The Ellwood City Ledger's Eric Poole describes what's going on in Ellwood City regarding that Nativity Scene that keeps popping up (Note: there's lotsa names floating in Poole's paragraphs so I've bolded them all for clarity):
During a forum last month for Ellwood City Council candidates, David DeCaria appeared – at least in my estimation – to have talked himself out of a job.And:
In response to what might have been the biggest controversy of 2012, DeCaria said the borough was right to move the borough’s Nativity scene off the municipal building’s front lawn.
And let’s be clear about it, he didn’t dance around the matter the way council members Anthony “Lefty” DeCarbo and Judith Dici did by saying they would have liked to keep the display where it was, but a threatened lawsuit by the Madison, Wisc.-based Freedom From Religion Foundation forced the move.
DeCaria said the Nativity shouldn’t have been on public property in the first place because it violates the First Amendment’s establishment clause. He’s right about that, by the way. But saying it seemed like a sure way to lose a Republican primary in Ellwood City, not that he cared.
Conversely, had I been publicly handicapping Tuesday’s borough council primary vote, I would have thought Michael “Mundo” Parisi, probably the town’s loudest proponent for returning the Nativity to borough property, would have benefited from a stand that seemed wildly popular.And finally:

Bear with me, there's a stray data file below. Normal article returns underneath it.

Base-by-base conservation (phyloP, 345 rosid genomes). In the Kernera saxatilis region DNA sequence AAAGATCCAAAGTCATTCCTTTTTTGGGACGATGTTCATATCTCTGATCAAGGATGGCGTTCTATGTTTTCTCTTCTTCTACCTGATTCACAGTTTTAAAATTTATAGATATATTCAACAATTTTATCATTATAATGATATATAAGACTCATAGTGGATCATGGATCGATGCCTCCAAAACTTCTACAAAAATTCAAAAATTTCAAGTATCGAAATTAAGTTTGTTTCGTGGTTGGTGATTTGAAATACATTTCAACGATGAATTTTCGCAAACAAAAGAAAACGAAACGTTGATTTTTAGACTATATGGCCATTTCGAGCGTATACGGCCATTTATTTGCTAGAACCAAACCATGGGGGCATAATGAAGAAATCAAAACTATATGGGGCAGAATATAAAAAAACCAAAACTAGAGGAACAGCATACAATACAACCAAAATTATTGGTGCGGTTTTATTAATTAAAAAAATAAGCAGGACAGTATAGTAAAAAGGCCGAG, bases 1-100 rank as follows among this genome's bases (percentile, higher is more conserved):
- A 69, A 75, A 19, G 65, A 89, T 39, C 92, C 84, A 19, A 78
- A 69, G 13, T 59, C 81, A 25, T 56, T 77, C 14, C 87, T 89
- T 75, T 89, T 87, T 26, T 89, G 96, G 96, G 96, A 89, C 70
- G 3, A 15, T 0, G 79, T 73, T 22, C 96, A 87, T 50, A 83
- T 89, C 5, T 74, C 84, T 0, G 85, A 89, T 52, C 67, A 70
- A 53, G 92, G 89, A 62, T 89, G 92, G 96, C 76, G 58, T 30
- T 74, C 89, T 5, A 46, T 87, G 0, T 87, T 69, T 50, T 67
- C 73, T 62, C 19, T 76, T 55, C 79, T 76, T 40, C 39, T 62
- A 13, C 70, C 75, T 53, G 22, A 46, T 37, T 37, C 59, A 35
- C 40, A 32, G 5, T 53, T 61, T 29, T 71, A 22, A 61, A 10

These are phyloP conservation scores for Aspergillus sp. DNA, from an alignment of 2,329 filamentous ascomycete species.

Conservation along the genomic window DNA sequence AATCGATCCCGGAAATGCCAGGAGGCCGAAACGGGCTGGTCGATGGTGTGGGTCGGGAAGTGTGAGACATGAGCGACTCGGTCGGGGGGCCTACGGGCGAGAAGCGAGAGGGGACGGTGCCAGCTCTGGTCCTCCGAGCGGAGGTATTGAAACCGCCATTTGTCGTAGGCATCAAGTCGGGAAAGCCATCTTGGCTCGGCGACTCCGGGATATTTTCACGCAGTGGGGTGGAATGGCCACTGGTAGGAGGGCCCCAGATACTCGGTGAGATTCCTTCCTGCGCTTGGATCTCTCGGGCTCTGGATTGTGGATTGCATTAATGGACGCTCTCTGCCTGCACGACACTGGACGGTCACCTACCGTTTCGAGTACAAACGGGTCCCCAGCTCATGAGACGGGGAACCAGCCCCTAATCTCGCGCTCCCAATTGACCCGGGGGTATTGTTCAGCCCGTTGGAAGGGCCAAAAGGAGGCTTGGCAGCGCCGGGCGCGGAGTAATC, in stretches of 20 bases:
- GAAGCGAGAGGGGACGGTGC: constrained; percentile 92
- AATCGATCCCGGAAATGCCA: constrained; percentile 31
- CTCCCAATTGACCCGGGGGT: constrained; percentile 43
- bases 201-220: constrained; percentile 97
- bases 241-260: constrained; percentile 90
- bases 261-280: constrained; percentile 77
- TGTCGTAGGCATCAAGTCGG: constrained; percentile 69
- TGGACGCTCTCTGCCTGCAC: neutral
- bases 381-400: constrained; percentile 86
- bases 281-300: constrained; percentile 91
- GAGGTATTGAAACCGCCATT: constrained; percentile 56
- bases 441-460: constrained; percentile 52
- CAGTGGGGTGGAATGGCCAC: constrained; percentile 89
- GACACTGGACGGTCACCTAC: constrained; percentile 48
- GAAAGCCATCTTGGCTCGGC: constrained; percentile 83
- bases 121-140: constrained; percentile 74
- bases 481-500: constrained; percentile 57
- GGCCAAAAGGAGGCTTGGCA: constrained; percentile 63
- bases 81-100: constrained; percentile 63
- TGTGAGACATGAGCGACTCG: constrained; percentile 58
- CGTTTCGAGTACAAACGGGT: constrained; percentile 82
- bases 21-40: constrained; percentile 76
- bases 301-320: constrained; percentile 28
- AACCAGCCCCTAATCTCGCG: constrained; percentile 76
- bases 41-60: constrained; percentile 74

The night before Tuesday’s election, I told Jim Arkett, who advocated fighting those meddling atheists from Wisconsin, that I thought his support for the tradition would help him win a Democratic nomination.
Arkett finished outside the crucial top four Tuesday and failed to get a Democratic nomination. Rocco “Rocky” Ierino, who lent his support for keeping the Nativity display on borough property, finished flat last among the Democratic candidates.Basically, lotsa folks who in one way or another want the unconstitutional nativity display on public grounds won't be on the ballot in the fall. As Poole concludes:
Meanwhile, on the Republican side, Parisi finished in next-to-last place, well behind DeCaria, who earned one of the four GOP nominations. DeCarbo and Dici won Democratic nominations.
Regardless of what happens in November, it’s a virtual certainty that the issue won’t be revisited next year when a new council takes office. And that new council might not be all that new. All four incumbents won nominations Tuesday.Let's hear it for the Constitution and the Separation of Church and State in Ellwood City, Pennsylvania!